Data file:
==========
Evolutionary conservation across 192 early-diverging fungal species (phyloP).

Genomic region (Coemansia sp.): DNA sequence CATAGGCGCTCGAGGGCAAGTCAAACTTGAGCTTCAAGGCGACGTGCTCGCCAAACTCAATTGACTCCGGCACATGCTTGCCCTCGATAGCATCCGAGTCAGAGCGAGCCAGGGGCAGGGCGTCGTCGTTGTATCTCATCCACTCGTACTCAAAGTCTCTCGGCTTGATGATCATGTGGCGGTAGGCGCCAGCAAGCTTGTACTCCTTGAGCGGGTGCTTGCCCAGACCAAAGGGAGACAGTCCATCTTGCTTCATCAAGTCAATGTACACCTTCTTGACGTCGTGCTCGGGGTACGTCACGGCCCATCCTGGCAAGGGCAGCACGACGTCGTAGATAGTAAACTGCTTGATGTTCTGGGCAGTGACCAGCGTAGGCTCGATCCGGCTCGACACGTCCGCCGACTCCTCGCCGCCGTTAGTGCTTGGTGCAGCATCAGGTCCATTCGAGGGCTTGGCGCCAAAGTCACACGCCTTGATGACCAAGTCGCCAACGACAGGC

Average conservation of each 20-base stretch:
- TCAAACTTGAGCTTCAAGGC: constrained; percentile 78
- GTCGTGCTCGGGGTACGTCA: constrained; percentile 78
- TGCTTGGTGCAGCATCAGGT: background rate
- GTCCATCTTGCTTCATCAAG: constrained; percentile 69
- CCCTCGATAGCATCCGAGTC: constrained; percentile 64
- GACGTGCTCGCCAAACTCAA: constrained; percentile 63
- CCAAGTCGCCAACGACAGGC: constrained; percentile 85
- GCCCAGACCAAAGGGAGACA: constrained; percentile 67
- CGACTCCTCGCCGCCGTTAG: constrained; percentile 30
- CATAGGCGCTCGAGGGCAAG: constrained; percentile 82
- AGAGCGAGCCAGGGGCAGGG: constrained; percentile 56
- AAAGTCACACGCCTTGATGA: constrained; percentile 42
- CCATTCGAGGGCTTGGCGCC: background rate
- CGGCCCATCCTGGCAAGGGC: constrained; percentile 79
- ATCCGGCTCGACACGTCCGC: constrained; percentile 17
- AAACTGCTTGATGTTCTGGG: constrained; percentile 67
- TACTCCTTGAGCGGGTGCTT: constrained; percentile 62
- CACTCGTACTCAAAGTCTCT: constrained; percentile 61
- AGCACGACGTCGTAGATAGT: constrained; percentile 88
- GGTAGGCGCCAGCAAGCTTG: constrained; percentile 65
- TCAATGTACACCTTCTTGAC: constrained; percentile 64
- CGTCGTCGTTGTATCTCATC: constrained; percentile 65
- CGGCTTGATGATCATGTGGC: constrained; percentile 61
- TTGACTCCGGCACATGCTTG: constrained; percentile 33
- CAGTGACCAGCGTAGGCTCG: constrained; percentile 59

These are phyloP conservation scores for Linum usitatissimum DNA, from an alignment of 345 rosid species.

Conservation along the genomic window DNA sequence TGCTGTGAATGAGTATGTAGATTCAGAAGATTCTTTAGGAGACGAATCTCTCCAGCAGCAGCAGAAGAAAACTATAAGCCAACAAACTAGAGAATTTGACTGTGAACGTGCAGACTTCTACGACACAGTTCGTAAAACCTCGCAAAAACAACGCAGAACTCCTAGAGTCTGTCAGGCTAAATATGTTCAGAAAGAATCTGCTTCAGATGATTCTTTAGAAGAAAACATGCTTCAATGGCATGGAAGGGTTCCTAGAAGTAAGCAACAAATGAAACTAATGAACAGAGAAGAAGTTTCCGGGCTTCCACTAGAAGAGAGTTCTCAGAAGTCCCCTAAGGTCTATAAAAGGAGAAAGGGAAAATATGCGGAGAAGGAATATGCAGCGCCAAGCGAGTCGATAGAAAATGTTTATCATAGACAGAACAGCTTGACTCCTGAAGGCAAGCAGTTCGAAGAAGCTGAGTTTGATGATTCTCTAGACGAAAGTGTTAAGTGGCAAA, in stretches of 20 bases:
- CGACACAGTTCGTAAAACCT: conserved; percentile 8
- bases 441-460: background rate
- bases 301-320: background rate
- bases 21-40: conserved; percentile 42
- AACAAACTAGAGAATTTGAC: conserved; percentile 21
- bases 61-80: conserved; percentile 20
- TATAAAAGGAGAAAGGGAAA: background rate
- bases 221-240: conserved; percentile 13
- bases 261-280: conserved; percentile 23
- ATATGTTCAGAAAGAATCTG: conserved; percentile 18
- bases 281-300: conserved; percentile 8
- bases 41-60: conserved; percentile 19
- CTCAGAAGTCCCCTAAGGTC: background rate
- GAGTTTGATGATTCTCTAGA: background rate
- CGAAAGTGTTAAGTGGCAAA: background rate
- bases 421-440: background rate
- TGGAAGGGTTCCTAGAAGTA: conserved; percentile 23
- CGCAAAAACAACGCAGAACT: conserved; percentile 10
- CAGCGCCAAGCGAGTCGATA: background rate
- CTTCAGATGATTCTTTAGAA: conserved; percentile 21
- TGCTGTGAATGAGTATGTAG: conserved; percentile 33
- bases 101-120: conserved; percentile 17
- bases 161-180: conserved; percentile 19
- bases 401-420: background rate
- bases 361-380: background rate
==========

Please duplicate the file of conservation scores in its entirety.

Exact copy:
Evolutionary conservation across 192 early-diverging fungal species (phyloP).

Genomic region (Coemansia sp.): DNA sequence CATAGGCGCTCGAGGGCAAGTCAAACTTGAGCTTCAAGGCGACGTGCTCGCCAAACTCAATTGACTCCGGCACATGCTTGCCCTCGATAGCATCCGAGTCAGAGCGAGCCAGGGGCAGGGCGTCGTCGTTGTATCTCATCCACTCGTACTCAAAGTCTCTCGGCTTGATGATCATGTGGCGGTAGGCGCCAGCAAGCTTGTACTCCTTGAGCGGGTGCTTGCCCAGACCAAAGGGAGACAGTCCATCTTGCTTCATCAAGTCAATGTACACCTTCTTGACGTCGTGCTCGGGGTACGTCACGGCCCATCCTGGCAAGGGCAGCACGACGTCGTAGATAGTAAACTGCTTGATGTTCTGGGCAGTGACCAGCGTAGGCTCGATCCGGCTCGACACGTCCGCCGACTCCTCGCCGCCGTTAGTGCTTGGTGCAGCATCAGGTCCATTCGAGGGCTTGGCGCCAAAGTCACACGCCTTGATGACCAAGTCGCCAACGACAGGC

Average conservation of each 20-base stretch:
- TCAAACTTGAGCTTCAAGGC: constrained; percentile 78
- GTCGTGCTCGGGGTACGTCA: constrained; percentile 78
- TGCTTGGTGCAGCATCAGGT: background rate
- GTCCATCTTGCTTCATCAAG: constrained; percentile 69
- CCCTCGATAGCATCCGAGTC: constrained; percentile 64
- GACGTGCTCGCCAAACTCAA: constrained; percentile 63
- CCAAGTCGCCAACGACAGGC: constrained; percentile 85
- GCCCAGACCAAAGGGAGACA: constrained; percentile 67
- CGACTCCTCGCCGCCGTTAG: constrained; percentile 30
- CATAGGCGCTCGAGGGCAAG: constrained; percentile 82
- AGAGCGAGCCAGGGGCAGGG: constrained; percentile 56
- AAAGTCACACGCCTTGATGA: constrained; percentile 42
- CCATTCGAGGGCTTGGCGCC: background rate
- CGGCCCATCCTGGCAAGGGC: constrained; percentile 79
- ATCCGGCTCGACACGTCCGC: constrained; percentile 17
- AAACTGCTTGATGTTCTGGG: constrained; percentile 67
- TACTCCTTGAGCGGGTGCTT: constrained; percentile 62
- CACTCGTACTCAAAGTCTCT: constrained; percentile 61
- AGCACGACGTCGTAGATAGT: constrained; percentile 88
- GGTAGGCGCCAGCAAGCTTG: constrained; percentile 65
- TCAATGTACACCTTCTTGAC: constrained; percentile 64
- CGTCGTCGTTGTATCTCATC: constrained; percentile 65
- CGGCTTGATGATCATGTGGC: constrained; percentile 61
- TTGACTCCGGCACATGCTTG: constrained; percentile 33
- CAGTGACCAGCGTAGGCTCG: constrained; percentile 59

These are phyloP conservation scores for Linum usitatissimum DNA, from an alignment of 345 rosid species.

Conservation along the genomic window DNA sequence TGCTGTGAATGAGTATGTAGATTCAGAAGATTCTTTAGGAGACGAATCTCTCCAGCAGCAGCAGAAGAAAACTATAAGCCAACAAACTAGAGAATTTGACTGTGAACGTGCAGACTTCTACGACACAGTTCGTAAAACCTCGCAAAAACAACGCAGAACTCCTAGAGTCTGTCAGGCTAAATATGTTCAGAAAGAATCTGCTTCAGATGATTCTTTAGAAGAAAACATGCTTCAATGGCATGGAAGGGTTCCTAGAAGTAAGCAACAAATGAAACTAATGAACAGAGAAGAAGTTTCCGGGCTTCCACTAGAAGAGAGTTCTCAGAAGTCCCCTAAGGTCTATAAAAGGAGAAAGGGAAAATATGCGGAGAAGGAATATGCAGCGCCAAGCGAGTCGATAGAAAATGTTTATCATAGACAGAACAGCTTGACTCCTGAAGGCAAGCAGTTCGAAGAAGCTGAGTTTGATGATTCTCTAGACGAAAGTGTTAAGTGGCAAA, in stretches of 20 bases:
- CGACACAGTTCGTAAAACCT: conserved; percentile 8
- bases 441-460: background rate
- bases 301-320: background rate
- bases 21-40: conserved; percentile 42
- AACAAACTAGAGAATTTGAC: conserved; percentile 21
- bases 61-80: conserved; percentile 20
- TATAAAAGGAGAAAGGGAAA: background rate
- bases 221-240: conserved; percentile 13
- bases 261-280: conserved; percentile 23
- ATATGTTCAGAAAGAATCTG: conserved; percentile 18
- bases 281-300: conserved; percentile 8
- bases 41-60: conserved; percentile 19
- CTCAGAAGTCCCCTAAGGTC: background rate
- GAGTTTGATGATTCTCTAGA: background rate
- CGAAAGTGTTAAGTGGCAAA: background rate
- bases 421-440: background rate
- TGGAAGGGTTCCTAGAAGTA: conserved; percentile 23
- CGCAAAAACAACGCAGAACT: conserved; percentile 10
- CAGCGCCAAGCGAGTCGATA: background rate
- CTTCAGATGATTCTTTAGAA: conserved; percentile 21
- TGCTGTGAATGAGTATGTAG: conserved; percentile 33
- bases 101-120: conserved; percentile 17
- bases 161-180: conserved; percentile 19
- bases 401-420: background rate
- bases 361-380: background rate